Perez was running fourth in the early stages of the Portimao race but did not follow the same strategy as the three cars ahead of him when it came to the timing of his stop.
While team-mate Max Verstappen was pitted on lap 35 in a bid to try to jump the Mercedes duo he was fighting, Perez was kept out much longer in the lead of the race.
Despite being much slower than the cars on fresh rubber, he stayed out until lap 51 – which was straight after Hamilton had overtaken him.
But while it appeared that one of the main motivations for keeping Perez out would have been to potentially hinder Hamilton in his battle with Verstappen, Red Bull says its primary focus was actually on unleashing Perez to try to get the fastest lap.
Team boss Christian Horner explained: “It was more focused on wanting to get to the soft tyre to have a crack at that point for the fastest lap.
“That’s why we went that long. The soft tyre didn’t have a lot of range, and of course if you abuse it over a single lap it makes it a little bit more marginal.
“Sergio was in a sort of solid fourth, without the opportunity to catch the cars in front and clear of the cars behind. So we thought: ‘okay let’s run the fuel down, get to a point where it is sensible to the finish and have a crack at the fastest lap.'”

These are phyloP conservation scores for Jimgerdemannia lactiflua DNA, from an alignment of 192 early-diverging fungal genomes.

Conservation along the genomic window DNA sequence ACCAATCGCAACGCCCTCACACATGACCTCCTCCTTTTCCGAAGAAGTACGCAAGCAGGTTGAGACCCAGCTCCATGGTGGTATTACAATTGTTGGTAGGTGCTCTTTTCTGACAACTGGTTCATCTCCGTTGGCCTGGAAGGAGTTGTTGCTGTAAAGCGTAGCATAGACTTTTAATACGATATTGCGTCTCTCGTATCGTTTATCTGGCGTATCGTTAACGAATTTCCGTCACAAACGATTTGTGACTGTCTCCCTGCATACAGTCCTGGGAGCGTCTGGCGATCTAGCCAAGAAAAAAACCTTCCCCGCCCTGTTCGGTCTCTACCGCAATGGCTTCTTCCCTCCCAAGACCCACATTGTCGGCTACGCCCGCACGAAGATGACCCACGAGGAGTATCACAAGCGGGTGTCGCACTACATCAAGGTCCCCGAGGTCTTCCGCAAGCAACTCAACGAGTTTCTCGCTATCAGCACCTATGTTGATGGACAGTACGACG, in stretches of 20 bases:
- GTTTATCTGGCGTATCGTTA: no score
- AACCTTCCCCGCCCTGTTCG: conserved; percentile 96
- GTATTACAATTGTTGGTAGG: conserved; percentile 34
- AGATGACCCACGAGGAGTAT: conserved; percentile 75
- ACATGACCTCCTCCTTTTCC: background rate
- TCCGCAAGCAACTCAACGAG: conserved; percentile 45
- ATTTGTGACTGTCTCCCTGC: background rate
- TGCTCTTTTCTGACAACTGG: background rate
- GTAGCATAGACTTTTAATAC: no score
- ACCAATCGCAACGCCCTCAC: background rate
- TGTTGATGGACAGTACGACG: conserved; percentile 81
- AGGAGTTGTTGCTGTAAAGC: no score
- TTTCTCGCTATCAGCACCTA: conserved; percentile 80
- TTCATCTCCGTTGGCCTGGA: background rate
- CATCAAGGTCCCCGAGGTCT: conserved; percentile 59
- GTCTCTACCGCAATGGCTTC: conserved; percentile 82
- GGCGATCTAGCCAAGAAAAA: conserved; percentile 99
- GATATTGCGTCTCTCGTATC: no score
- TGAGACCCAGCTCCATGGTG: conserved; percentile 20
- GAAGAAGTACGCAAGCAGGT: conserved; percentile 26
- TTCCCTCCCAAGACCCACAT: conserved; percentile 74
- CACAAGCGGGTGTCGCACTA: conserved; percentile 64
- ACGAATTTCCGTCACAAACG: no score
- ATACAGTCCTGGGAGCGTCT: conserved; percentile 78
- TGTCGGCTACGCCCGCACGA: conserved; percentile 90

Sergio Perez, Red Bull Racing RB16B
Photo by: Glenn Dunbar / Motorsport Images
Perez was briefly able to grab the fastest lap, but the subsequent drop off in pace meant he fell away from third placed Valtteri Bottas, who was then able to pit in the closing stages to go for fastest lap himself.
The timing of Bottas’ stop gave Red Bull a window to then pit Verstappen, who did manage to set the fastest lap before the time was deleted for him breaching track limits.
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Horner added: “Sergio was the first one to claim it, but Valtteri was able to just squeak a pit window to have a crack at it. So we thought: okay, we’ll respond with Max, and give it a go with Max.
“The guys knocked in a 1.9 second pitstop and, but for track limits that we didn’t see anybody else have the penalty that Max did, he would have achieved that.”
Perez’s fourth place was the best result he has achieved for Red Bull, but he was still not able to shadow Verstappen during the race itself.
Horner said he was encouraged by the continued progress that Perez was making, though, and he was sure that better form was just around the corner.
“I think he’s getting there,” he said. “Here [in Portugal] has been really difficult because of the wind and so on, but you can see the races are coming together for him when he is in clean air.
“Don’t forget he managed to pass [Lando] Norris, who had passed him fully off the track. Again, another track limits inconsistency.
“But once he was in clean air, he was doing the same lap time as the leaders at certain points, and was setting the fastest lap. So I think it’s really coming together for him. I’m happy with the progress he’s making. With more time and experience, everything will just come together for him.”